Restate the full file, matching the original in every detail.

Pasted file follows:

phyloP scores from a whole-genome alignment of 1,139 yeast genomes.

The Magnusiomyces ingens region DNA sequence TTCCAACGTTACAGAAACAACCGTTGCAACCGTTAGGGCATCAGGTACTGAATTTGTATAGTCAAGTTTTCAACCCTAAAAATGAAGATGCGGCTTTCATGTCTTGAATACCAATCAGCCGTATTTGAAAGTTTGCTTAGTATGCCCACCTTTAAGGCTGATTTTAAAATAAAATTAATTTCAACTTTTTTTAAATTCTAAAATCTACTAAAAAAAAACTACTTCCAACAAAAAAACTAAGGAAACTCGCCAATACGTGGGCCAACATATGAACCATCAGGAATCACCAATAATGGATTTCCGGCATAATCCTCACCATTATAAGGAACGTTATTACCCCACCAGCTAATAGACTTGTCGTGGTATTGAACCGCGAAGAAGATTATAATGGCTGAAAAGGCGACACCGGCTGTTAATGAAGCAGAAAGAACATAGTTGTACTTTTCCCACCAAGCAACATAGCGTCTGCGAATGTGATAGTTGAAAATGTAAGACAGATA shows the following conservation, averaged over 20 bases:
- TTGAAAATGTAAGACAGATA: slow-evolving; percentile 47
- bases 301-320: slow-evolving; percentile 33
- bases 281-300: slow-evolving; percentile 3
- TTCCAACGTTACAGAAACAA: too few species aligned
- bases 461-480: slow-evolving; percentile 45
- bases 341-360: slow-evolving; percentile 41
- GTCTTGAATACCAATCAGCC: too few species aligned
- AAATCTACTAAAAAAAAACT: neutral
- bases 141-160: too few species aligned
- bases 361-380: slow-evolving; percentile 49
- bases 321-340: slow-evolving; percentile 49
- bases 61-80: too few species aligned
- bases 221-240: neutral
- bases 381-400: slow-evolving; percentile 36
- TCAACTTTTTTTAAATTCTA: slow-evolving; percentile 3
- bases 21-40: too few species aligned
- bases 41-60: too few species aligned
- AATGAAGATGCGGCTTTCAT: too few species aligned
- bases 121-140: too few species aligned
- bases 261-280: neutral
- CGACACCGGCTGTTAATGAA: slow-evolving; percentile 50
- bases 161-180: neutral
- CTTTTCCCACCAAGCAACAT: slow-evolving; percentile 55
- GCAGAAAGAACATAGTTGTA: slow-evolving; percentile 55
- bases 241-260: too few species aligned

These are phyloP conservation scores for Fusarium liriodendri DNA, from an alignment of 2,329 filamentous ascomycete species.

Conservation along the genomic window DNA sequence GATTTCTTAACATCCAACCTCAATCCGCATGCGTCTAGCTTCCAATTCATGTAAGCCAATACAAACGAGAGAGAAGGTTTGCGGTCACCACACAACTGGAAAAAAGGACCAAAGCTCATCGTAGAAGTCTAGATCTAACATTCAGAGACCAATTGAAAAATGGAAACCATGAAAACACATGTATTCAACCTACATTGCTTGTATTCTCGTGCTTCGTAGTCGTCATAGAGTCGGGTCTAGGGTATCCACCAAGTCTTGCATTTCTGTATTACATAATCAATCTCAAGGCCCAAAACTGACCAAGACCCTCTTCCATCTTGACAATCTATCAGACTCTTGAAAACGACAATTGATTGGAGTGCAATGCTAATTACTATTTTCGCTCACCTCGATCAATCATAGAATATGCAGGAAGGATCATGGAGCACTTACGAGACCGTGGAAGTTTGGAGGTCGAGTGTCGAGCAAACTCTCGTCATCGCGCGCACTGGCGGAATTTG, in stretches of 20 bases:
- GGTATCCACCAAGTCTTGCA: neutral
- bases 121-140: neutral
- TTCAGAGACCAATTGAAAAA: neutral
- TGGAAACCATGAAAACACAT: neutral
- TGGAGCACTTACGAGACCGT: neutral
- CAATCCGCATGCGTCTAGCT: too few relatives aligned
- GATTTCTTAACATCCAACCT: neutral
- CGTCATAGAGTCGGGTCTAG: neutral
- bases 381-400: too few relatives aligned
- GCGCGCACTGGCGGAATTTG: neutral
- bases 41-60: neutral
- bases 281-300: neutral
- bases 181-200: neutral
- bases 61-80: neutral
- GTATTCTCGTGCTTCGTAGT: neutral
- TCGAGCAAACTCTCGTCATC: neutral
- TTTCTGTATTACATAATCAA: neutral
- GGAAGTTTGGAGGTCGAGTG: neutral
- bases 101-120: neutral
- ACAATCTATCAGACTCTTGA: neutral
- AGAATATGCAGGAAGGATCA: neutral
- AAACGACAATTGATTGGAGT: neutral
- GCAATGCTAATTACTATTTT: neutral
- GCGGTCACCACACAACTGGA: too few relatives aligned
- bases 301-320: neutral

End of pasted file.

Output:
phyloP scores from a whole-genome alignment of 1,139 yeast genomes.

The Magnusiomyces ingens region DNA sequence TTCCAACGTTACAGAAACAACCGTTGCAACCGTTAGGGCATCAGGTACTGAATTTGTATAGTCAAGTTTTCAACCCTAAAAATGAAGATGCGGCTTTCATGTCTTGAATACCAATCAGCCGTATTTGAAAGTTTGCTTAGTATGCCCACCTTTAAGGCTGATTTTAAAATAAAATTAATTTCAACTTTTTTTAAATTCTAAAATCTACTAAAAAAAAACTACTTCCAACAAAAAAACTAAGGAAACTCGCCAATACGTGGGCCAACATATGAACCATCAGGAATCACCAATAATGGATTTCCGGCATAATCCTCACCATTATAAGGAACGTTATTACCCCACCAGCTAATAGACTTGTCGTGGTATTGAACCGCGAAGAAGATTATAATGGCTGAAAAGGCGACACCGGCTGTTAATGAAGCAGAAAGAACATAGTTGTACTTTTCCCACCAAGCAACATAGCGTCTGCGAATGTGATAGTTGAAAATGTAAGACAGATA shows the following conservation, averaged over 20 bases:
- TTGAAAATGTAAGACAGATA: slow-evolving; percentile 47
- bases 301-320: slow-evolving; percentile 33
- bases 281-300: slow-evolving; percentile 3
- TTCCAACGTTACAGAAACAA: too few species aligned
- bases 461-480: slow-evolving; percentile 45
- bases 341-360: slow-evolving; percentile 41
- GTCTTGAATACCAATCAGCC: too few species aligned
- AAATCTACTAAAAAAAAACT: neutral
- bases 141-160: too few species aligned
- bases 361-380: slow-evolving; percentile 49
- bases 321-340: slow-evolving; percentile 49
- bases 61-80: too few species aligned
- bases 221-240: neutral
- bases 381-400: slow-evolving; percentile 36
- TCAACTTTTTTTAAATTCTA: slow-evolving; percentile 3
- bases 21-40: too few species aligned
- bases 41-60: too few species aligned
- AATGAAGATGCGGCTTTCAT: too few species aligned
- bases 121-140: too few species aligned
- bases 261-280: neutral
- CGACACCGGCTGTTAATGAA: slow-evolving; percentile 50
- bases 161-180: neutral
- CTTTTCCCACCAAGCAACAT: slow-evolving; percentile 55
- GCAGAAAGAACATAGTTGTA: slow-evolving; percentile 55
- bases 241-260: too few species aligned

These are phyloP conservation scores for Fusarium liriodendri DNA, from an alignment of 2,329 filamentous ascomycete species.

Conservation along the genomic window DNA sequence GATTTCTTAACATCCAACCTCAATCCGCATGCGTCTAGCTTCCAATTCATGTAAGCCAATACAAACGAGAGAGAAGGTTTGCGGTCACCACACAACTGGAAAAAAGGACCAAAGCTCATCGTAGAAGTCTAGATCTAACATTCAGAGACCAATTGAAAAATGGAAACCATGAAAACACATGTATTCAACCTACATTGCTTGTATTCTCGTGCTTCGTAGTCGTCATAGAGTCGGGTCTAGGGTATCCACCAAGTCTTGCATTTCTGTATTACATAATCAATCTCAAGGCCCAAAACTGACCAAGACCCTCTTCCATCTTGACAATCTATCAGACTCTTGAAAACGACAATTGATTGGAGTGCAATGCTAATTACTATTTTCGCTCACCTCGATCAATCATAGAATATGCAGGAAGGATCATGGAGCACTTACGAGACCGTGGAAGTTTGGAGGTCGAGTGTCGAGCAAACTCTCGTCATCGCGCGCACTGGCGGAATTTG, in stretches of 20 bases:
- GGTATCCACCAAGTCTTGCA: neutral
- bases 121-140: neutral
- TTCAGAGACCAATTGAAAAA: neutral
- TGGAAACCATGAAAACACAT: neutral
- TGGAGCACTTACGAGACCGT: neutral
- CAATCCGCATGCGTCTAGCT: too few relatives aligned
- GATTTCTTAACATCCAACCT: neutral
- CGTCATAGAGTCGGGTCTAG: neutral
- bases 381-400: too few relatives aligned
- GCGCGCACTGGCGGAATTTG: neutral
- bases 41-60: neutral
- bases 281-300: neutral
- bases 181-200: neutral
- bases 61-80: neutral
- GTATTCTCGTGCTTCGTAGT: neutral
- TCGAGCAAACTCTCGTCATC: neutral
- TTTCTGTATTACATAATCAA: neutral
- GGAAGTTTGGAGGTCGAGTG: neutral
- bases 101-120: neutral
- ACAATCTATCAGACTCTTGA: neutral
- AGAATATGCAGGAAGGATCA: neutral
- AAACGACAATTGATTGGAGT: neutral
- GCAATGCTAATTACTATTTT: neutral
- GCGGTCACCACACAACTGGA: too few relatives aligned
- bases 301-320: neutral